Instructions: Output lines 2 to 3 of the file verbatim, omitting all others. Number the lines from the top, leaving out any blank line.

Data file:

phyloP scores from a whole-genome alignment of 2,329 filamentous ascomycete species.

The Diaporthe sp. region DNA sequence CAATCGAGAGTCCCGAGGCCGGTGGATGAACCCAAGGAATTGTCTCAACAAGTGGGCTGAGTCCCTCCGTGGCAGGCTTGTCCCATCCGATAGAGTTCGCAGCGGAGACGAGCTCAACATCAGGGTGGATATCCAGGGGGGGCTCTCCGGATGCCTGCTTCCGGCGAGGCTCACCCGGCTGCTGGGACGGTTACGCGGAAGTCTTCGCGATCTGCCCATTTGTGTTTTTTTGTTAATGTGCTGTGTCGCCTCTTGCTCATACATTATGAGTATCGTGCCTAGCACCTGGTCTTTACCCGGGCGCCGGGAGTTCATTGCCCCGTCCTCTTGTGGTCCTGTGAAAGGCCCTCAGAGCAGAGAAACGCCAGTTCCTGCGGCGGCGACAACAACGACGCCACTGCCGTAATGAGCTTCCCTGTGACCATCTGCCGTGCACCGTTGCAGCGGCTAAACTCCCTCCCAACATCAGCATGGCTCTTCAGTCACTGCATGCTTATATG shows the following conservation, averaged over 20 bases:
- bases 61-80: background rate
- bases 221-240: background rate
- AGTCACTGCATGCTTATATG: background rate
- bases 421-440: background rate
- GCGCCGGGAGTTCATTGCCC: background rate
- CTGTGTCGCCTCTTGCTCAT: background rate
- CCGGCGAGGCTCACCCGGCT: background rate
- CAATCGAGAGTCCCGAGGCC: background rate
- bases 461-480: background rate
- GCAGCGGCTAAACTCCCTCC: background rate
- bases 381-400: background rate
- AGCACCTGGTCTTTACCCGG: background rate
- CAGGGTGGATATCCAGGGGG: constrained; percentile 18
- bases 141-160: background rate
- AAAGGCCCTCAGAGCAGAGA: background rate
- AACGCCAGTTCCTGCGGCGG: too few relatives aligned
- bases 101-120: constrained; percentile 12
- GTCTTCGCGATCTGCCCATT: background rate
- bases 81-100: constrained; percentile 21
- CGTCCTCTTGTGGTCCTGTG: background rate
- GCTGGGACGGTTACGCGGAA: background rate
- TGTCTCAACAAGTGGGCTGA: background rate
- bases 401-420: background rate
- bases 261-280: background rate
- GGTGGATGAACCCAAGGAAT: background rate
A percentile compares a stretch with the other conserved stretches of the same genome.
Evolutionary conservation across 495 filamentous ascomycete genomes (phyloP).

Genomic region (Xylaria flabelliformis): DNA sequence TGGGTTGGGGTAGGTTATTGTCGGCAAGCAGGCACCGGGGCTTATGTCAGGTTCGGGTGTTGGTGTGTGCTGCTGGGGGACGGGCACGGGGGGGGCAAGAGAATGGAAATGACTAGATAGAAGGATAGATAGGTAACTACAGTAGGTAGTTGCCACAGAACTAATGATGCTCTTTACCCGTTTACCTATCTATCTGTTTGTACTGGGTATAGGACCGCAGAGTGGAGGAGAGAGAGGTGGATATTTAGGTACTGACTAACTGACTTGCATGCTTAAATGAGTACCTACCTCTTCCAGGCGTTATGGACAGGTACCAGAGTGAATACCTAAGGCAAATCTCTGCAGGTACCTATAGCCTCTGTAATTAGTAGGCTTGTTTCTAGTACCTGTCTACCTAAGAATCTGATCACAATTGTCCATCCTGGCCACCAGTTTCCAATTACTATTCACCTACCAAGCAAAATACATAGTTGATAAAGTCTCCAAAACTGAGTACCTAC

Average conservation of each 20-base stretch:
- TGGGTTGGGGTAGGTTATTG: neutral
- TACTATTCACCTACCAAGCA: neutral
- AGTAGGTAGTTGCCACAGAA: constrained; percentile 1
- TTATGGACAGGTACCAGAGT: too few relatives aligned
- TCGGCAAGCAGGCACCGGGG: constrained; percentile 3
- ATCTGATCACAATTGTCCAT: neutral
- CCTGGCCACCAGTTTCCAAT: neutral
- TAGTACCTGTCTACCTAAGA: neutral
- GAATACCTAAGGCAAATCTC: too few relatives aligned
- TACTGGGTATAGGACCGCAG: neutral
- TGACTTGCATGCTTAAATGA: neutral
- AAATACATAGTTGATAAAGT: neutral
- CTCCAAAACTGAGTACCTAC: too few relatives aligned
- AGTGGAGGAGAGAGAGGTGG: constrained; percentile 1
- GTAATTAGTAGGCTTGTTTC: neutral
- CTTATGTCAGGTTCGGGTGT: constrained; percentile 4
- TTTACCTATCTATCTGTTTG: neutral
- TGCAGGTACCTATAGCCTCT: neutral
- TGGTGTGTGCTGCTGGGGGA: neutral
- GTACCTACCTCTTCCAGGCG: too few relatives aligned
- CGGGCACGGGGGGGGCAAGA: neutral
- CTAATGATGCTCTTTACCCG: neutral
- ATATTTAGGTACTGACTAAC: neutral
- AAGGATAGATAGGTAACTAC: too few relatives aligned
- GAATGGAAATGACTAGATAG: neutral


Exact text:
The Diaporthe sp. region DNA sequence CAATCGAGAGTCCCGAGGCCGGTGGATGAACCCAAGGAATTGTCTCAACAAGTGGGCTGAGTCCCTCCGTGGCAGGCTTGTCCCATCCGATAGAGTTCGCAGCGGAGACGAGCTCAACATCAGGGTGGATATCCAGGGGGGGCTCTCCGGATGCCTGCTTCCGGCGAGGCTCACCCGGCTGCTGGGACGGTTACGCGGAAGTCTTCGCGATCTGCCCATTTGTGTTTTTTTGTTAATGTGCTGTGTCGCCTCTTGCTCATACATTATGAGTATCGTGCCTAGCACCTGGTCTTTACCCGGGCGCCGGGAGTTCATTGCCCCGTCCTCTTGTGGTCCTGTGAAAGGCCCTCAGAGCAGAGAAACGCCAGTTCCTGCGGCGGCGACAACAACGACGCCACTGCCGTAATGAGCTTCCCTGTGACCATCTGCCGTGCACCGTTGCAGCGGCTAAACTCCCTCCCAACATCAGCATGGCTCTTCAGTCACTGCATGCTTATATG shows the following conservation, averaged over 20 bases:
- bases 61-80: background rate